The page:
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19th-Century Baseball Entertains In Easton

A member of Billy Barnie’s Blue Boys prepares to take a swing during a vintage baseball game in Easton.
A member of Billy Barnie’s Blue Boys prepares to take a swing during a vintage baseball game in Easton. Photo Credit: Vanessa Inzitari
Nutmeg Base Ball Club member Jamie Steffen, known on the field as Peanut, throws a pitch during one of Saturday's vintage exhibition games in Easton.
Nutmeg Base Ball Club member Jamie Steffen, known on the field as Peanut, throws a pitch during one of Saturday's vintage exhibition games in Easton. Photo Credit: Vanessa Inzitari
Umpire Gary "Pops" O'Maxfield calls a play Saturday during one of two exhibition games played in Easton.
Umpire Gary "Pops" O'Maxfield calls a play Saturday during one of two exhibition games played in Easton. Photo Credit: Vanessa Inzitari
Vintage baseballs were used in Saturday's exhibition games.
Vintage baseballs were used in Saturday's exhibition games. Photo Credit: Vanessa Inzitari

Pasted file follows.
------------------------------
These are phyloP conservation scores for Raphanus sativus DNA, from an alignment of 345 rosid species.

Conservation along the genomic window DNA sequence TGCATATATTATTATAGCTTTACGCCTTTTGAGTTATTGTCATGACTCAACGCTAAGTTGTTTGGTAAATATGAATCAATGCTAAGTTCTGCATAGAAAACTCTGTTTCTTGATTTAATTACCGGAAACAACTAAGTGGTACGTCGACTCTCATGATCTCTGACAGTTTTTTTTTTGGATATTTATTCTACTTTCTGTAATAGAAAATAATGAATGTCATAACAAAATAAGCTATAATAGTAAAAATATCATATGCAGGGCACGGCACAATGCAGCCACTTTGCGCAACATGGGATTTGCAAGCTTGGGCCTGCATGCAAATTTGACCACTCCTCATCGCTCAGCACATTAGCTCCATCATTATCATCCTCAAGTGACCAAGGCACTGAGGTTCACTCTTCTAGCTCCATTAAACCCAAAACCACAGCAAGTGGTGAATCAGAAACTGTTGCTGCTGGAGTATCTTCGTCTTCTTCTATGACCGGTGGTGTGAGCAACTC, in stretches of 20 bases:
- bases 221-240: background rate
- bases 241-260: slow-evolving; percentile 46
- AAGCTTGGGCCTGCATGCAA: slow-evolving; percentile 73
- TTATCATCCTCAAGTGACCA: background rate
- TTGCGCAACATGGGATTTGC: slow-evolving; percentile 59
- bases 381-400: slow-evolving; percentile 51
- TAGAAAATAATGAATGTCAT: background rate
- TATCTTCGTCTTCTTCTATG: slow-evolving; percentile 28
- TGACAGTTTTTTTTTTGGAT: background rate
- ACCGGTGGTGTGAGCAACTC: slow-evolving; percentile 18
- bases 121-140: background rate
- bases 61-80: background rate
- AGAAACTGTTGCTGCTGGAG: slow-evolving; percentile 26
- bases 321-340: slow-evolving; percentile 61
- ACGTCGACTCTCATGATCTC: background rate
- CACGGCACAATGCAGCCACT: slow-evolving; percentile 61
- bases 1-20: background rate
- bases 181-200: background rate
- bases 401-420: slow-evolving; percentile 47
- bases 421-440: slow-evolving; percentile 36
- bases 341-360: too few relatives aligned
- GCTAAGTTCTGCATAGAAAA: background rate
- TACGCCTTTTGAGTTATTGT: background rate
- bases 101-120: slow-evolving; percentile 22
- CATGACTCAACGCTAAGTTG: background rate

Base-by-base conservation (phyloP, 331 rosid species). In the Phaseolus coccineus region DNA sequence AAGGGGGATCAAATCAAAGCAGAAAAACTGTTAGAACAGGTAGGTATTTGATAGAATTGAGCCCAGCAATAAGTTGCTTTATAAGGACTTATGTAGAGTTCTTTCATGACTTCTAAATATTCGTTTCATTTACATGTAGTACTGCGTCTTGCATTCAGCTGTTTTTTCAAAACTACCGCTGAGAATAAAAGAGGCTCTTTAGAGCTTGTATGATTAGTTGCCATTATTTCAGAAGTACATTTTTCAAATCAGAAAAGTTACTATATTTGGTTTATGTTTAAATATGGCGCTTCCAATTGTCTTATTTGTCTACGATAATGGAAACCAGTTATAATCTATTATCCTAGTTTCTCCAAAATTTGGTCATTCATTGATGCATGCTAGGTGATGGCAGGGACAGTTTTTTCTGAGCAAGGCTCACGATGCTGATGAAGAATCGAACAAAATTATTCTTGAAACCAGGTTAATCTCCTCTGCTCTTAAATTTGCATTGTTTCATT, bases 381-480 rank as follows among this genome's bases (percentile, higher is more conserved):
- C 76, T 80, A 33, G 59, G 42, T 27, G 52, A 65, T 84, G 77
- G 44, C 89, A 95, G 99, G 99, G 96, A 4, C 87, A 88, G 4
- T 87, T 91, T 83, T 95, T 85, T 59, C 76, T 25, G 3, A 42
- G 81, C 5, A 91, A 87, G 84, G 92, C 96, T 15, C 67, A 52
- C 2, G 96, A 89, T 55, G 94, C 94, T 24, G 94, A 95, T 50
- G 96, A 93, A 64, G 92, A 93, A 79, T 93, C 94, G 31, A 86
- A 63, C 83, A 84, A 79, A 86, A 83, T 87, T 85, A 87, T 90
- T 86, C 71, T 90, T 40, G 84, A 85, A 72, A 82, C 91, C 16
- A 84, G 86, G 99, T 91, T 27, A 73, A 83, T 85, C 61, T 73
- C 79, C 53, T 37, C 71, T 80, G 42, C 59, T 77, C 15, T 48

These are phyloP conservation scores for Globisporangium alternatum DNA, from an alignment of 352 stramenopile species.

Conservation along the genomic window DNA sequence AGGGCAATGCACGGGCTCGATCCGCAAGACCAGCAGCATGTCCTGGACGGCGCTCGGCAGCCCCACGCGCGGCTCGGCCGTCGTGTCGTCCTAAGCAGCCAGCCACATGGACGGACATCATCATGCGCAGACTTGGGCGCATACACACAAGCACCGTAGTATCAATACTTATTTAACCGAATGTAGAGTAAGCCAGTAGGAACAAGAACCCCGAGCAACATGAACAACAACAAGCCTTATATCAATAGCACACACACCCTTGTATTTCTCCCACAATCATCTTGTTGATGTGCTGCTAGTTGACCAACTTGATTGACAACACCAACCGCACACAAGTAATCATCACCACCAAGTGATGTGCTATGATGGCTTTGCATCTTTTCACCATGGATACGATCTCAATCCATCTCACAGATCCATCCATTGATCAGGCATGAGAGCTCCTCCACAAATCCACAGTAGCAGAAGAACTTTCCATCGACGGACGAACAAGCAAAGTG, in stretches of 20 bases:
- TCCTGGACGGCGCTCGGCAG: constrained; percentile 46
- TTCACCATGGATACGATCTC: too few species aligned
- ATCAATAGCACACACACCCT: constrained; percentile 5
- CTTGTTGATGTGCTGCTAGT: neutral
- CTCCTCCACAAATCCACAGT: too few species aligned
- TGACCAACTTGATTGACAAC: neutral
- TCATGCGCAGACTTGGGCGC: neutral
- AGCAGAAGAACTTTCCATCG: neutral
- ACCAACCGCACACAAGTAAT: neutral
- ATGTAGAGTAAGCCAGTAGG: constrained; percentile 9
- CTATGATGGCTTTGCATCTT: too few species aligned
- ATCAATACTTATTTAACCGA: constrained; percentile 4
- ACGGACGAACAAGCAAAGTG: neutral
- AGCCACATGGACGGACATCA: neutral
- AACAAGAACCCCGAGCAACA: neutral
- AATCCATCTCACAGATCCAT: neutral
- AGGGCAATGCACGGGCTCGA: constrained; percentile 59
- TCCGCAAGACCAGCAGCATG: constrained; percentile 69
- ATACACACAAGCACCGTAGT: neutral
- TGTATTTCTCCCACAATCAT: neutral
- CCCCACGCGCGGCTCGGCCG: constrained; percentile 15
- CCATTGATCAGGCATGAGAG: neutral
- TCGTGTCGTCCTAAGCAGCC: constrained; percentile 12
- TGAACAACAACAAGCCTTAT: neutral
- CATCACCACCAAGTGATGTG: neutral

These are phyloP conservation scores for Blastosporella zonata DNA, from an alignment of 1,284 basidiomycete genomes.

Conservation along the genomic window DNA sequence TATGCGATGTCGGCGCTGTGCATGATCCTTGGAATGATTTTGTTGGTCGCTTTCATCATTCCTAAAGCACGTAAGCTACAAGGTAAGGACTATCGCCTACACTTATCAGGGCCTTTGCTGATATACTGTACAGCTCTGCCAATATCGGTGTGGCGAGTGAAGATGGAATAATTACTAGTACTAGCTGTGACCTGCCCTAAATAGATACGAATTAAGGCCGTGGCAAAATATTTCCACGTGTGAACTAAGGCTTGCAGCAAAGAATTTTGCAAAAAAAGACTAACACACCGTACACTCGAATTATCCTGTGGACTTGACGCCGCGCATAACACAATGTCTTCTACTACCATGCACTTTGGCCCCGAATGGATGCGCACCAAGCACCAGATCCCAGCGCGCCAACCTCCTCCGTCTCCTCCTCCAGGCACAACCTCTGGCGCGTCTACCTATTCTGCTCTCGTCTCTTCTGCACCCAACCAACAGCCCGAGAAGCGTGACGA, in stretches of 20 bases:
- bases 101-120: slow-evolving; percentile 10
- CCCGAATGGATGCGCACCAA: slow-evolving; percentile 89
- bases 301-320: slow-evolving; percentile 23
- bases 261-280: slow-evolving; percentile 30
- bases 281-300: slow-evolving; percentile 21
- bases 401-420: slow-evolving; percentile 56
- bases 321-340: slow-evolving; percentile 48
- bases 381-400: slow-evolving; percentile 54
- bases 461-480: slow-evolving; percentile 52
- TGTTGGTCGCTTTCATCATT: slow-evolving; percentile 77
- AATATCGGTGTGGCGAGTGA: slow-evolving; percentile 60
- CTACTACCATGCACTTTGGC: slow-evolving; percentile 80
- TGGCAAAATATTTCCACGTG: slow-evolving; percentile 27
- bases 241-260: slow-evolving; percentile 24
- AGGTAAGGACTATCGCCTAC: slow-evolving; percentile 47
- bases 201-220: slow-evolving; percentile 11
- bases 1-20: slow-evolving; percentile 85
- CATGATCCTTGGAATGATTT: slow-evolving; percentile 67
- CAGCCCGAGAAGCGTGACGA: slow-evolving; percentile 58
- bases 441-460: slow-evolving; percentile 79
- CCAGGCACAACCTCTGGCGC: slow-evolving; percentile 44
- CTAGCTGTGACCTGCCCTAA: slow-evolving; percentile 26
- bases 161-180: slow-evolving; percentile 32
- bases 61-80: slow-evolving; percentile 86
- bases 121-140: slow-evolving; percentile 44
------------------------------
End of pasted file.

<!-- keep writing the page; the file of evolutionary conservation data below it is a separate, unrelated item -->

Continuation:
EASTON, Conn. – Children and adults gathered at Veterans Park in Easton on Saturday got a glimpse of how baseball was played back in the 1860s as the Nutmeg Base Ball Club took on Billy Barnie’s Blue Boys in two exhibition games.

The teams — named after historic teams that played in Hartford — are part of the Coltsville Vintage Base Ball League, which is headed by the Friends of Vintage Base Ball , a Hartford-based re-enactment group.

Each team in the league uses period-appropriate uniforms, equipment, customs and rules.

“It’s definitely more entertaining” than playing modern-day baseball, said Blue Boy team member Mark Wigglesworth, known on the field as Scrappy.

Saturday’s first game followed 1865 rules, while the second was based on 1861 rules. Compared with modern rules, some of the differences are small. For example, the pitcher stood closer to the batter and threw the ball underhand.

Other changes are more noticeable. Back then, players used their bare hands to catch balls – not gloves.

The event raised funds for the Easton Historical Society and was co-sponsored by the Easton Parks and Recreation Department.

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